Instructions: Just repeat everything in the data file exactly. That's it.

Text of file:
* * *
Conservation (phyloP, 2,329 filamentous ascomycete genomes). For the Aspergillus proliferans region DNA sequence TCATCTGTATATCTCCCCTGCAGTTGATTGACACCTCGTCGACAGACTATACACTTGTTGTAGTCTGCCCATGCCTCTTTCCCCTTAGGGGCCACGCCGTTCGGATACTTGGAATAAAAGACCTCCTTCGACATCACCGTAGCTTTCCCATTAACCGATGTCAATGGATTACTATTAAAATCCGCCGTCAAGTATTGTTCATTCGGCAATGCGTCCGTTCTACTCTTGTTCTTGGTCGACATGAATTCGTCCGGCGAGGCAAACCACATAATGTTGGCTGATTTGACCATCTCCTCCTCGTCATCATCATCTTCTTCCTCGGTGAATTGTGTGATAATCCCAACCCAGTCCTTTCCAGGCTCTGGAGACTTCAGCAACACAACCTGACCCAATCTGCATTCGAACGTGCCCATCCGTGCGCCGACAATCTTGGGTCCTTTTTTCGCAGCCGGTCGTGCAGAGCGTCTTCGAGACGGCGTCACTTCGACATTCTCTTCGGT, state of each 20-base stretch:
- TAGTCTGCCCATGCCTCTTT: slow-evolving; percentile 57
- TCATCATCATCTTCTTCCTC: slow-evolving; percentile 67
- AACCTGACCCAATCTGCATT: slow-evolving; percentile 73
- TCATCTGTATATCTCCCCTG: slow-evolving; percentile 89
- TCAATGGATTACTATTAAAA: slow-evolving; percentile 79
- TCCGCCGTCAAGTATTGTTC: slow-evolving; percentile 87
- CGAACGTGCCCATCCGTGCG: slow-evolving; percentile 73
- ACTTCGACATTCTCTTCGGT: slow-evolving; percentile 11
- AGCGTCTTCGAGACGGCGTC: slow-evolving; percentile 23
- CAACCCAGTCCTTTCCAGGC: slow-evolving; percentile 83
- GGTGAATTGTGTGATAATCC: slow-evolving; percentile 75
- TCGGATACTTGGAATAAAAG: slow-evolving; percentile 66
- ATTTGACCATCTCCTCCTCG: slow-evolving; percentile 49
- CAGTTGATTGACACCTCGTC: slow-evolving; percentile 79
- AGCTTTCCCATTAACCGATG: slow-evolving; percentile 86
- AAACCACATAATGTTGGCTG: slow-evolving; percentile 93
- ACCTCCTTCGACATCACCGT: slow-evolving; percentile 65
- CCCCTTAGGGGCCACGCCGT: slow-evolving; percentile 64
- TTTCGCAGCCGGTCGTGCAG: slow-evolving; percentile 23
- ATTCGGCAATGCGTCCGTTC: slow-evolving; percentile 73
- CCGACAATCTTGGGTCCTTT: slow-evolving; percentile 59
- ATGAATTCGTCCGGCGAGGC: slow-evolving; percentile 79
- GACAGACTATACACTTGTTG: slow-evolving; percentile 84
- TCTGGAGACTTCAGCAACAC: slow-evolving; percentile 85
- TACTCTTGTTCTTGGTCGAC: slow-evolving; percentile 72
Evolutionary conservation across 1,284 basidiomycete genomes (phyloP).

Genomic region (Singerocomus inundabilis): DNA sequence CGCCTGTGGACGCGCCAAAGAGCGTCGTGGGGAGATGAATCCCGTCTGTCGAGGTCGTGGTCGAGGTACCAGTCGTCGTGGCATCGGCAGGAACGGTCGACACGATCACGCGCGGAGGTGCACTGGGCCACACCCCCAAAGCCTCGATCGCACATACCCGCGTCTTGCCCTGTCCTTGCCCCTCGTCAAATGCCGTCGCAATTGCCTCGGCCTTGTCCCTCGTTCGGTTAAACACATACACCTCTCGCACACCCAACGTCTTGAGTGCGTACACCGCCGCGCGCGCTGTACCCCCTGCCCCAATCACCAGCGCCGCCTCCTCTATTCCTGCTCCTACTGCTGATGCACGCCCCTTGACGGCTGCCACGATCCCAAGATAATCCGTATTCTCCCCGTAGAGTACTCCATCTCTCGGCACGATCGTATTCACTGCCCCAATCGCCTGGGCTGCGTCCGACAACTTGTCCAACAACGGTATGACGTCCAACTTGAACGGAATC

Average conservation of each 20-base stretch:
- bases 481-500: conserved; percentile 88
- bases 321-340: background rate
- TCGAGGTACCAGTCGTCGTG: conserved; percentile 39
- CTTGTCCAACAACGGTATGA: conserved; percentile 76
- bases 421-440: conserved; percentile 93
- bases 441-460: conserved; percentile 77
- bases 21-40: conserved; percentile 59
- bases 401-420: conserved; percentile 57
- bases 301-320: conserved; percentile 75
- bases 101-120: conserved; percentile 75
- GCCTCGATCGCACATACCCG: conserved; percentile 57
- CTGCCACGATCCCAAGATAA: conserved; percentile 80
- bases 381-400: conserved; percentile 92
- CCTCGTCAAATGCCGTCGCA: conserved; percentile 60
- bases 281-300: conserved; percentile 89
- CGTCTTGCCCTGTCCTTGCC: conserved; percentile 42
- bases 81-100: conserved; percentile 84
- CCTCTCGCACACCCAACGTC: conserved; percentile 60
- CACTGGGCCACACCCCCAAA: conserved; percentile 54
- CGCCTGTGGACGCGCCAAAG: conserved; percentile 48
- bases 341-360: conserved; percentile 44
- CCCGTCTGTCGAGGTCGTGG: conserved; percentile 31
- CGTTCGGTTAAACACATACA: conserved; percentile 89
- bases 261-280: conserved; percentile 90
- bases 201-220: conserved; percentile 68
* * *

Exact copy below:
Conservation (phyloP, 2,329 filamentous ascomycete genomes). For the Aspergillus proliferans region DNA sequence TCATCTGTATATCTCCCCTGCAGTTGATTGACACCTCGTCGACAGACTATACACTTGTTGTAGTCTGCCCATGCCTCTTTCCCCTTAGGGGCCACGCCGTTCGGATACTTGGAATAAAAGACCTCCTTCGACATCACCGTAGCTTTCCCATTAACCGATGTCAATGGATTACTATTAAAATCCGCCGTCAAGTATTGTTCATTCGGCAATGCGTCCGTTCTACTCTTGTTCTTGGTCGACATGAATTCGTCCGGCGAGGCAAACCACATAATGTTGGCTGATTTGACCATCTCCTCCTCGTCATCATCATCTTCTTCCTCGGTGAATTGTGTGATAATCCCAACCCAGTCCTTTCCAGGCTCTGGAGACTTCAGCAACACAACCTGACCCAATCTGCATTCGAACGTGCCCATCCGTGCGCCGACAATCTTGGGTCCTTTTTTCGCAGCCGGTCGTGCAGAGCGTCTTCGAGACGGCGTCACTTCGACATTCTCTTCGGT, state of each 20-base stretch:
- TAGTCTGCCCATGCCTCTTT: slow-evolving; percentile 57
- TCATCATCATCTTCTTCCTC: slow-evolving; percentile 67
- AACCTGACCCAATCTGCATT: slow-evolving; percentile 73
- TCATCTGTATATCTCCCCTG: slow-evolving; percentile 89
- TCAATGGATTACTATTAAAA: slow-evolving; percentile 79
- TCCGCCGTCAAGTATTGTTC: slow-evolving; percentile 87
- CGAACGTGCCCATCCGTGCG: slow-evolving; percentile 73
- ACTTCGACATTCTCTTCGGT: slow-evolving; percentile 11
- AGCGTCTTCGAGACGGCGTC: slow-evolving; percentile 23
- CAACCCAGTCCTTTCCAGGC: slow-evolving; percentile 83
- GGTGAATTGTGTGATAATCC: slow-evolving; percentile 75
- TCGGATACTTGGAATAAAAG: slow-evolving; percentile 66
- ATTTGACCATCTCCTCCTCG: slow-evolving; percentile 49
- CAGTTGATTGACACCTCGTC: slow-evolving; percentile 79
- AGCTTTCCCATTAACCGATG: slow-evolving; percentile 86
- AAACCACATAATGTTGGCTG: slow-evolving; percentile 93
- ACCTCCTTCGACATCACCGT: slow-evolving; percentile 65
- CCCCTTAGGGGCCACGCCGT: slow-evolving; percentile 64
- TTTCGCAGCCGGTCGTGCAG: slow-evolving; percentile 23
- ATTCGGCAATGCGTCCGTTC: slow-evolving; percentile 73
- CCGACAATCTTGGGTCCTTT: slow-evolving; percentile 59
- ATGAATTCGTCCGGCGAGGC: slow-evolving; percentile 79
- GACAGACTATACACTTGTTG: slow-evolving; percentile 84
- TCTGGAGACTTCAGCAACAC: slow-evolving; percentile 85
- TACTCTTGTTCTTGGTCGAC: slow-evolving; percentile 72
Evolutionary conservation across 1,284 basidiomycete genomes (phyloP).

Genomic region (Singerocomus inundabilis): DNA sequence CGCCTGTGGACGCGCCAAAGAGCGTCGTGGGGAGATGAATCCCGTCTGTCGAGGTCGTGGTCGAGGTACCAGTCGTCGTGGCATCGGCAGGAACGGTCGACACGATCACGCGCGGAGGTGCACTGGGCCACACCCCCAAAGCCTCGATCGCACATACCCGCGTCTTGCCCTGTCCTTGCCCCTCGTCAAATGCCGTCGCAATTGCCTCGGCCTTGTCCCTCGTTCGGTTAAACACATACACCTCTCGCACACCCAACGTCTTGAGTGCGTACACCGCCGCGCGCGCTGTACCCCCTGCCCCAATCACCAGCGCCGCCTCCTCTATTCCTGCTCCTACTGCTGATGCACGCCCCTTGACGGCTGCCACGATCCCAAGATAATCCGTATTCTCCCCGTAGAGTACTCCATCTCTCGGCACGATCGTATTCACTGCCCCAATCGCCTGGGCTGCGTCCGACAACTTGTCCAACAACGGTATGACGTCCAACTTGAACGGAATC

Average conservation of each 20-base stretch:
- bases 481-500: conserved; percentile 88
- bases 321-340: background rate
- TCGAGGTACCAGTCGTCGTG: conserved; percentile 39
- CTTGTCCAACAACGGTATGA: conserved; percentile 76
- bases 421-440: conserved; percentile 93
- bases 441-460: conserved; percentile 77
- bases 21-40: conserved; percentile 59
- bases 401-420: conserved; percentile 57
- bases 301-320: conserved; percentile 75
- bases 101-120: conserved; percentile 75
- GCCTCGATCGCACATACCCG: conserved; percentile 57
- CTGCCACGATCCCAAGATAA: conserved; percentile 80
- bases 381-400: conserved; percentile 92
- CCTCGTCAAATGCCGTCGCA: conserved; percentile 60
- bases 281-300: conserved; percentile 89
- CGTCTTGCCCTGTCCTTGCC: conserved; percentile 42
- bases 81-100: conserved; percentile 84
- CCTCTCGCACACCCAACGTC: conserved; percentile 60
- CACTGGGCCACACCCCCAAA: conserved; percentile 54
- CGCCTGTGGACGCGCCAAAG: conserved; percentile 48
- bases 341-360: conserved; percentile 44
- CCCGTCTGTCGAGGTCGTGG: conserved; percentile 31
- CGTTCGGTTAAACACATACA: conserved; percentile 89
- bases 261-280: conserved; percentile 90
- bases 201-220: conserved; percentile 68